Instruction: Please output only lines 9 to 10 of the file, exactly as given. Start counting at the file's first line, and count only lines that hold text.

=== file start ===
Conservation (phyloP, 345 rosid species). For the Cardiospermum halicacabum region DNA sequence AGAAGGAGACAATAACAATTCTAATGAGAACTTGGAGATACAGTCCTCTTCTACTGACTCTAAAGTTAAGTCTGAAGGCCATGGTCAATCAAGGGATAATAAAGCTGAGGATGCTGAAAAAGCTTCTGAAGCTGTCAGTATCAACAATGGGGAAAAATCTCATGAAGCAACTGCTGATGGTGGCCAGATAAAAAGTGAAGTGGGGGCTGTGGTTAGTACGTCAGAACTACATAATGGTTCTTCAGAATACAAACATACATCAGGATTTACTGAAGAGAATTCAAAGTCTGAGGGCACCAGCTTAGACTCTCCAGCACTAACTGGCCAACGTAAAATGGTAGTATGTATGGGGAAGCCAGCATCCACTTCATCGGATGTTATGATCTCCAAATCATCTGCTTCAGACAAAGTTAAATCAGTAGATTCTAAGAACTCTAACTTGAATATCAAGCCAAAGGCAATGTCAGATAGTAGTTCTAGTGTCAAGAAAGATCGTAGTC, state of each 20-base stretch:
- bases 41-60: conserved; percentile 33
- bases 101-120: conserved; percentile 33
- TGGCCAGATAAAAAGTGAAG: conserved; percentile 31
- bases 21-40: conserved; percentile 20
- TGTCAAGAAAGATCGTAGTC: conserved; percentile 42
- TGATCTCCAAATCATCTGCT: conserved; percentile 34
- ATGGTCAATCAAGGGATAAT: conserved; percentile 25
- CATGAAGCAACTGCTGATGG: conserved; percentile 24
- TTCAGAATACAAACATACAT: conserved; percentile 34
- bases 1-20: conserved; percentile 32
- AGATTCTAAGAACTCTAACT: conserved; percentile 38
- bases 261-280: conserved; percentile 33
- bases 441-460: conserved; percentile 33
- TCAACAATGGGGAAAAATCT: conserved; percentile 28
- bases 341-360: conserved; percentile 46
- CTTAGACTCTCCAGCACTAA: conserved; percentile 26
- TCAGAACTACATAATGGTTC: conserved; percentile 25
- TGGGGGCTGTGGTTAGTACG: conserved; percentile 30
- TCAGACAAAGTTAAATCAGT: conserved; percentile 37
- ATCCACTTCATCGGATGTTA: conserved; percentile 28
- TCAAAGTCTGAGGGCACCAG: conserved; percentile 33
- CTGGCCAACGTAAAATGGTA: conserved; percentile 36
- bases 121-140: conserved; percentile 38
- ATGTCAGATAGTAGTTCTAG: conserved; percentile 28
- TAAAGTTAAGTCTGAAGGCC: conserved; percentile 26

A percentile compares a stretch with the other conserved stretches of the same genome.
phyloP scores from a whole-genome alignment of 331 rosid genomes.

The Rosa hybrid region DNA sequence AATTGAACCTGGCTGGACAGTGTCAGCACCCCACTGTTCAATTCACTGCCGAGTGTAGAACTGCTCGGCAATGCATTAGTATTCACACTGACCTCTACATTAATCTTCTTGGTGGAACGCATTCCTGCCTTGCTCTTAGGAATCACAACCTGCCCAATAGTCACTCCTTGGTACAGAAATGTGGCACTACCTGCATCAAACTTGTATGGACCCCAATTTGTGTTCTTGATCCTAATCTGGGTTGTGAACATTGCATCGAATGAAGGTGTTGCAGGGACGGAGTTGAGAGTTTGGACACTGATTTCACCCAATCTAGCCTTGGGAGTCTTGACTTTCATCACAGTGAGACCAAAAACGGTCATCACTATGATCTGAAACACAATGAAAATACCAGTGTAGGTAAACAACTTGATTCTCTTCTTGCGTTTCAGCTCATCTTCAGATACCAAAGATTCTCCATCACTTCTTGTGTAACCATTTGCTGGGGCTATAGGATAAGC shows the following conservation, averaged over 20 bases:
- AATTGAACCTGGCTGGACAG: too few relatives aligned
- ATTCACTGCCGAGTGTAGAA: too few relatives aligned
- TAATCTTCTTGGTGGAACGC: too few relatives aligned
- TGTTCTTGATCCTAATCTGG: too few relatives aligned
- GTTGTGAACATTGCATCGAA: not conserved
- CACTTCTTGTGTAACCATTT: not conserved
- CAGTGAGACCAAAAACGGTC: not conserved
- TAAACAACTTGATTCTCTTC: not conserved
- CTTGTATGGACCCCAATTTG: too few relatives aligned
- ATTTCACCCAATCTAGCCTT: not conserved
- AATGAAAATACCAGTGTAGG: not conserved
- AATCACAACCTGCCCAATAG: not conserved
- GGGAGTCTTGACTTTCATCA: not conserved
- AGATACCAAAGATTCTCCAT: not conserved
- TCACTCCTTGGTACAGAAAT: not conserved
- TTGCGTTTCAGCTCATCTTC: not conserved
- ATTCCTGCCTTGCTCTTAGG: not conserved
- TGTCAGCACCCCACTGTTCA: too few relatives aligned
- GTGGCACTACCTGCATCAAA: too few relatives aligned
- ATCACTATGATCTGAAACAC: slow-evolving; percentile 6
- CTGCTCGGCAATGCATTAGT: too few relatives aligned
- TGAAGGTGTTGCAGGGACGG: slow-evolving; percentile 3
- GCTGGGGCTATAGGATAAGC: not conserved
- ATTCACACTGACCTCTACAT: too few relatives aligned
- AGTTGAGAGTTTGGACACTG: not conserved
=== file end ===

- CATGAAGCAACTGCTGATGG: conserved; percentile 24
- TTCAGAATACAAACATACAT: conserved; percentile 34